But Huber noted that the Schneider paper offers a potential answer to a long-standing riddle. For decades, scientists have known that 55 million years ago, the Earth endured a strangely hot phase - called the Paleocene Eocene Thermal Maximum (PETM). That's the famous "crocodiles in the Arctic" period.

How did Earth get so sweltering? Carbon dioxide is an obvious element of the mystery, but climate models cannot seem to nudge the planet into such high temperatures without extraordinary levels of CO2, such as 4,000 ppm or higher. And the geological record does not show CO2 higher than 2,000 ppm.

So there must be another factor.

One possibility has been that a massive escape of methane from the ocean floor tipped the climate into a new hothouse regime. But the Schneider paper offers another conjecture: Vanishing cloud cover could lead to a climate tipping point.

Stratocumulus clouds are produced as warm air rises from the surface and cools, causing water vapor to condense. Such cloud decks are known in California as marine layers, and they are notorious for rolling into coastal cities and turning warm days cold.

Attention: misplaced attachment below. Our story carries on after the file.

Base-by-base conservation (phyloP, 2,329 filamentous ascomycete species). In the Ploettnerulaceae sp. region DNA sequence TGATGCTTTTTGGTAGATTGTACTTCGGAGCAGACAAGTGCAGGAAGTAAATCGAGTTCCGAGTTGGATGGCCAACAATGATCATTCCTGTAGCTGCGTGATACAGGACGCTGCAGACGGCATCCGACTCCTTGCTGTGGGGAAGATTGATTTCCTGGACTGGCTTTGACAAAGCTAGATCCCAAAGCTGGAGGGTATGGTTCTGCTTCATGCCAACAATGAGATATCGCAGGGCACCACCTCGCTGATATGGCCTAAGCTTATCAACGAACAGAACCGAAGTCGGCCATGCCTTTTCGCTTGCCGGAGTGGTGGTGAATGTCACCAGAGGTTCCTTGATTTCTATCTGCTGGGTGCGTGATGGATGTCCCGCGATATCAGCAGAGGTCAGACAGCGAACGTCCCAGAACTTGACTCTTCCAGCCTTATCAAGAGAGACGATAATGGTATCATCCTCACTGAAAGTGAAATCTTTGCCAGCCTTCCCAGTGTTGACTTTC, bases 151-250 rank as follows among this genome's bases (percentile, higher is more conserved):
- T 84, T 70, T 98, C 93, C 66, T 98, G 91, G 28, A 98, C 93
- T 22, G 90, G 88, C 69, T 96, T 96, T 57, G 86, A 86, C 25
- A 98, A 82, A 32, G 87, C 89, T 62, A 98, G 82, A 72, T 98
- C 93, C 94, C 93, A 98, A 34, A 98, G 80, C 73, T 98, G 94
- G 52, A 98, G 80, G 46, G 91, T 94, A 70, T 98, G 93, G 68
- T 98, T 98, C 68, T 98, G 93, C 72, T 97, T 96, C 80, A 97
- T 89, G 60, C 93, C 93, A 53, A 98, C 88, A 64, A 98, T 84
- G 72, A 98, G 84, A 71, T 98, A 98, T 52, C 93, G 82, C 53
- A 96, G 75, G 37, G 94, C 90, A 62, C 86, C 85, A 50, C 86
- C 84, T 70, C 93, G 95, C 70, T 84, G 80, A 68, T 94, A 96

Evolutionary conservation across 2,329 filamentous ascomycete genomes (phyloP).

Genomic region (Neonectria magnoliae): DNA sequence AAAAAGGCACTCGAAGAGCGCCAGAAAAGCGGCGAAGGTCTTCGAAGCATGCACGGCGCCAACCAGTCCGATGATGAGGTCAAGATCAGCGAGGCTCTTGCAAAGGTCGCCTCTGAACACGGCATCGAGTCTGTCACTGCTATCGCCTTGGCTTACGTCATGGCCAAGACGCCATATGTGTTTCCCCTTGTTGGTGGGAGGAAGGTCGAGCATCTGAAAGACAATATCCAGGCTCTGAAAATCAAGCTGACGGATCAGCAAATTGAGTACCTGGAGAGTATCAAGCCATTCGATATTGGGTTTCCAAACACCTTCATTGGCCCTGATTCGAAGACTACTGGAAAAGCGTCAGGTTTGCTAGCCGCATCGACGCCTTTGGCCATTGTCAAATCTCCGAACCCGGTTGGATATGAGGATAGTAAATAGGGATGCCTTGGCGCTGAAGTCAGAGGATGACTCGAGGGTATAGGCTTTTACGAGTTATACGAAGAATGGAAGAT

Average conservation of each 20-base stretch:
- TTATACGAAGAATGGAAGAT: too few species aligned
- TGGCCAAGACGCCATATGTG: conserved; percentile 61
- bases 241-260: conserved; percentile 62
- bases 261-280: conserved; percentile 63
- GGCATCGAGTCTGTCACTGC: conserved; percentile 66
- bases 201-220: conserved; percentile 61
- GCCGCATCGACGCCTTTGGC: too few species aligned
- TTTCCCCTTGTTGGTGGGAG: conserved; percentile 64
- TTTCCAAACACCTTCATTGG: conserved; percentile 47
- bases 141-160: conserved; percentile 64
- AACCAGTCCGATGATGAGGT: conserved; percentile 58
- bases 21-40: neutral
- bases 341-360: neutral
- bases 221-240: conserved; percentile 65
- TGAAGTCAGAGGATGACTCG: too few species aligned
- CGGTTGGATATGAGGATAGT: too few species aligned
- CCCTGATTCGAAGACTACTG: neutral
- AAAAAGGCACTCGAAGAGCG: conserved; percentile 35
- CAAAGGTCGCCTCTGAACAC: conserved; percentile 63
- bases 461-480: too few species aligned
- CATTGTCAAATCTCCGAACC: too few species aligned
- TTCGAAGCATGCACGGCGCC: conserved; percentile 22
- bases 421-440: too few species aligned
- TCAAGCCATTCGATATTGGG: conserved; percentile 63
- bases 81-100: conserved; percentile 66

These clouds cover large swaths of the tropical ocean.

The formation of the cloud decks depends on the cooling process at the top of the clouds. This occurs at a physical scale that traditional climate models cannot easily capture.

"They simply fall through the computational mesh," Schneider said.

He and his colleagues have developed a new model that uses what is known as a large eddy simulation. The model indicates that the cooling process necessary for these cloud decks will be suppressed if the planet gets too warm.

Editors note (28 Feb 2019): In an earlier version of this article we incorrectly converted a temperature change of 8 degrees Celsius into 46 degrees Fahrenheit. The error did not appear in the Washington Post original. This has now been amended.